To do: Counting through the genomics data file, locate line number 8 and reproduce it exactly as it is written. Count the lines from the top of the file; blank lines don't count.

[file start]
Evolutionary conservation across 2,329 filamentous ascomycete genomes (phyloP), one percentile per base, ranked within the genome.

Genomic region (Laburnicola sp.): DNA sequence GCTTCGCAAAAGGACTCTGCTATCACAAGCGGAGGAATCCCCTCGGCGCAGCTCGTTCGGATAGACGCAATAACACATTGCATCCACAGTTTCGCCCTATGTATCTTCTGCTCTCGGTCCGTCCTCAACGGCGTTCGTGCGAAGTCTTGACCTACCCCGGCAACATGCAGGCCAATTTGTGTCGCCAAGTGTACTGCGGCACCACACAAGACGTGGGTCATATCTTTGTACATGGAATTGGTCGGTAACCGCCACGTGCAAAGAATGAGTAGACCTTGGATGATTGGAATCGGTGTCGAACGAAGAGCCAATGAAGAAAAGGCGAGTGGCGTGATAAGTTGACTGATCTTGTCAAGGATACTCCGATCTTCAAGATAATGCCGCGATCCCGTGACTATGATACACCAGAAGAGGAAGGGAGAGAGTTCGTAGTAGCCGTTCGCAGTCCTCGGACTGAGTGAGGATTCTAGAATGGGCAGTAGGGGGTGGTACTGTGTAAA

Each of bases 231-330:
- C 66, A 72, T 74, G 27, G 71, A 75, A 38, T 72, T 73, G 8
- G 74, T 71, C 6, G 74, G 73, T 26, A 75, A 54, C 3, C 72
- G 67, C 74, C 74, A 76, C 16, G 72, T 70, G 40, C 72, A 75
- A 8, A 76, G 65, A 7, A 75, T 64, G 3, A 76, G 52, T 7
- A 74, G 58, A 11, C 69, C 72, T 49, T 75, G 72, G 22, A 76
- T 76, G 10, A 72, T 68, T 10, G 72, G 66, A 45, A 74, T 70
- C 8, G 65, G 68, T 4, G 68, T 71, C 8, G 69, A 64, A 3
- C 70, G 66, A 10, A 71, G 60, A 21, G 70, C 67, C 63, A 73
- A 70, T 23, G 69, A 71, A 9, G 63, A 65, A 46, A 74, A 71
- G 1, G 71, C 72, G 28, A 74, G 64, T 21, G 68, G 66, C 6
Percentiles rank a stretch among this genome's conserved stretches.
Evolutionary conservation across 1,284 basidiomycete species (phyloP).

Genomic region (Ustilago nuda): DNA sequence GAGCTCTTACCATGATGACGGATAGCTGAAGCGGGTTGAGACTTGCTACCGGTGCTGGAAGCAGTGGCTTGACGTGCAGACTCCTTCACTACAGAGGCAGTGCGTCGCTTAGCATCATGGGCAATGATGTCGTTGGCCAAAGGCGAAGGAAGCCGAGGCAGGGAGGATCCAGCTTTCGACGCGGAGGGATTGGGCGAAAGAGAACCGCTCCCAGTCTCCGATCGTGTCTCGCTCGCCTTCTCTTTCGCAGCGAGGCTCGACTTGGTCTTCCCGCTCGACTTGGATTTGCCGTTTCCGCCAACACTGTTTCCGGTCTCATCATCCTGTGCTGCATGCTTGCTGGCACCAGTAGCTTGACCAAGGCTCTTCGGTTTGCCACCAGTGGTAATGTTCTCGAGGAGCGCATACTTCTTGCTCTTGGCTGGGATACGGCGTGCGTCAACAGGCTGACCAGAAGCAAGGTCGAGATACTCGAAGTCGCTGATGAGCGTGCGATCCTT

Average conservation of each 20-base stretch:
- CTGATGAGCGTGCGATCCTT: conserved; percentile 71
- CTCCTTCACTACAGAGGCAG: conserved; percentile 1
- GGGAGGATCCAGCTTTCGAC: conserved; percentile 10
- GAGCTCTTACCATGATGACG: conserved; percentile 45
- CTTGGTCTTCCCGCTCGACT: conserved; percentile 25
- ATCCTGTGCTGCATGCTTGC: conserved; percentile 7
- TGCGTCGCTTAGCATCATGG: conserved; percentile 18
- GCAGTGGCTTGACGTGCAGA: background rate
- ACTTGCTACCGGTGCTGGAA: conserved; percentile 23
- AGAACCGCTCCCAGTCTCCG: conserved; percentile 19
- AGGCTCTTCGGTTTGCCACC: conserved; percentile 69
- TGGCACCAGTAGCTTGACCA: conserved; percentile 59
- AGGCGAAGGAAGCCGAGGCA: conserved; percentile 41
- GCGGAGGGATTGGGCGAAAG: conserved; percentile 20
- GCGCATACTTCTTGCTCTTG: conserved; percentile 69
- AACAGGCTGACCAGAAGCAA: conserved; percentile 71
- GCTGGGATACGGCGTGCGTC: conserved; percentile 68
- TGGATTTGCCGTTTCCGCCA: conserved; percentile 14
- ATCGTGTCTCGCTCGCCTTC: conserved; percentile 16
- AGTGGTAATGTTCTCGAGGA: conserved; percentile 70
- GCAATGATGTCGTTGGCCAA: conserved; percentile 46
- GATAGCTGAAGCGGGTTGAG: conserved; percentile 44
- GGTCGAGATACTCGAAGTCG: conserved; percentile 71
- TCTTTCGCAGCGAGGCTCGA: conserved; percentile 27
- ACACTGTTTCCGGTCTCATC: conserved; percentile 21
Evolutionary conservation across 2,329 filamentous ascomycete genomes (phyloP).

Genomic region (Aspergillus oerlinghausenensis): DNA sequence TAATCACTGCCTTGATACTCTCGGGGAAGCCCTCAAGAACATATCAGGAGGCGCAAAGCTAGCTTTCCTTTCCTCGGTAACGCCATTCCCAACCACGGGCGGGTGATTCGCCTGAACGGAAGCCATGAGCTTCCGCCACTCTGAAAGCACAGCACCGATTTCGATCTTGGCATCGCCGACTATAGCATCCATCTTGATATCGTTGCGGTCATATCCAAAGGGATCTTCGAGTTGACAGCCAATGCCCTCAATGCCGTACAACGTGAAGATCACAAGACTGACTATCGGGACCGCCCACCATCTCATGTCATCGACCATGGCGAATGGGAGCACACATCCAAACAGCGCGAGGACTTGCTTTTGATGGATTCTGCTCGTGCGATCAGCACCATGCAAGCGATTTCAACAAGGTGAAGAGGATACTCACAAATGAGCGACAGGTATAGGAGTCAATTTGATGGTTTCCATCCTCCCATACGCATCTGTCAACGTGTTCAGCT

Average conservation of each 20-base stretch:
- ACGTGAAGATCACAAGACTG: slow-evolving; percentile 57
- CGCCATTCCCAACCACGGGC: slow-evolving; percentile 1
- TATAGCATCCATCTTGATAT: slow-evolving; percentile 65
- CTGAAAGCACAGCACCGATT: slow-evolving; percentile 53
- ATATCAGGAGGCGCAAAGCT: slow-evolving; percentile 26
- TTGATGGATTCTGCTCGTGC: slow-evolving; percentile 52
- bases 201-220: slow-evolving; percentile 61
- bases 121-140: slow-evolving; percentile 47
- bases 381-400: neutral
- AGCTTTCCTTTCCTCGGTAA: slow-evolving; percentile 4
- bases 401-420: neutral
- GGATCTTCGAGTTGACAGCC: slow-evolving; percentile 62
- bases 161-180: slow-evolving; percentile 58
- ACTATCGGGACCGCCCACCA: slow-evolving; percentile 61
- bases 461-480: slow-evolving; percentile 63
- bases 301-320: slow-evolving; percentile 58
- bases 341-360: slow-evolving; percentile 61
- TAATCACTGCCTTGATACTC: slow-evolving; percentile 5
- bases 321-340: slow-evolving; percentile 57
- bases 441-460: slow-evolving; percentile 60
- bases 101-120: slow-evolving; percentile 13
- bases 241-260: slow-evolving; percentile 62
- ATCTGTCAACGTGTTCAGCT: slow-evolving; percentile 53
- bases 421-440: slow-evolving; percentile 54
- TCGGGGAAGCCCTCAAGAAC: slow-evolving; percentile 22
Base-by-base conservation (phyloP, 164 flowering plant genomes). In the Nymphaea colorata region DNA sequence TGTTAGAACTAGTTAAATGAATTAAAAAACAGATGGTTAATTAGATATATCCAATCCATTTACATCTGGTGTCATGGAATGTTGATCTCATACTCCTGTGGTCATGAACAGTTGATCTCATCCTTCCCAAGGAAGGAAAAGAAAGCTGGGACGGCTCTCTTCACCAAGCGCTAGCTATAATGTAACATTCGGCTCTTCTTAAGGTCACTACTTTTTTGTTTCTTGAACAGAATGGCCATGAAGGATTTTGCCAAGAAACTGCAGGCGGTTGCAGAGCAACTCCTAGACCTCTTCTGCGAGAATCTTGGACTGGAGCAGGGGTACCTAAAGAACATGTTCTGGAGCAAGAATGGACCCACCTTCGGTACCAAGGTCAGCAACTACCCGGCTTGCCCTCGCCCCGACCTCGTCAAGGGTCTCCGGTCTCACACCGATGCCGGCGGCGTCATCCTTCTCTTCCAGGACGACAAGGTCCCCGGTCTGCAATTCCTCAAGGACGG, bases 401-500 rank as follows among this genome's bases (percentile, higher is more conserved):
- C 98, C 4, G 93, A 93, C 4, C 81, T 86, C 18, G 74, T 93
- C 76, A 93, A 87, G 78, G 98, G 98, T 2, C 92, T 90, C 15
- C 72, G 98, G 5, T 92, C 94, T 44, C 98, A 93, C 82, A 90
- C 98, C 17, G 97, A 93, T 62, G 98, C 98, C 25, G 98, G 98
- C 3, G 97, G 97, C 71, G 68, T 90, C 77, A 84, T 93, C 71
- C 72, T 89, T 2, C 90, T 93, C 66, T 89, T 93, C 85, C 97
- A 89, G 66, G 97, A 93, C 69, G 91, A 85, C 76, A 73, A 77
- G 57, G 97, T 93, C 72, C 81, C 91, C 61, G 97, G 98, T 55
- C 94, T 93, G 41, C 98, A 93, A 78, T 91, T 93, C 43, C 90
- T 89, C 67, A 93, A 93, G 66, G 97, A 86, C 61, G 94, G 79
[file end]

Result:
- A 74, G 58, A 11, C 69, C 72, T 49, T 75, G 72, G 22, A 76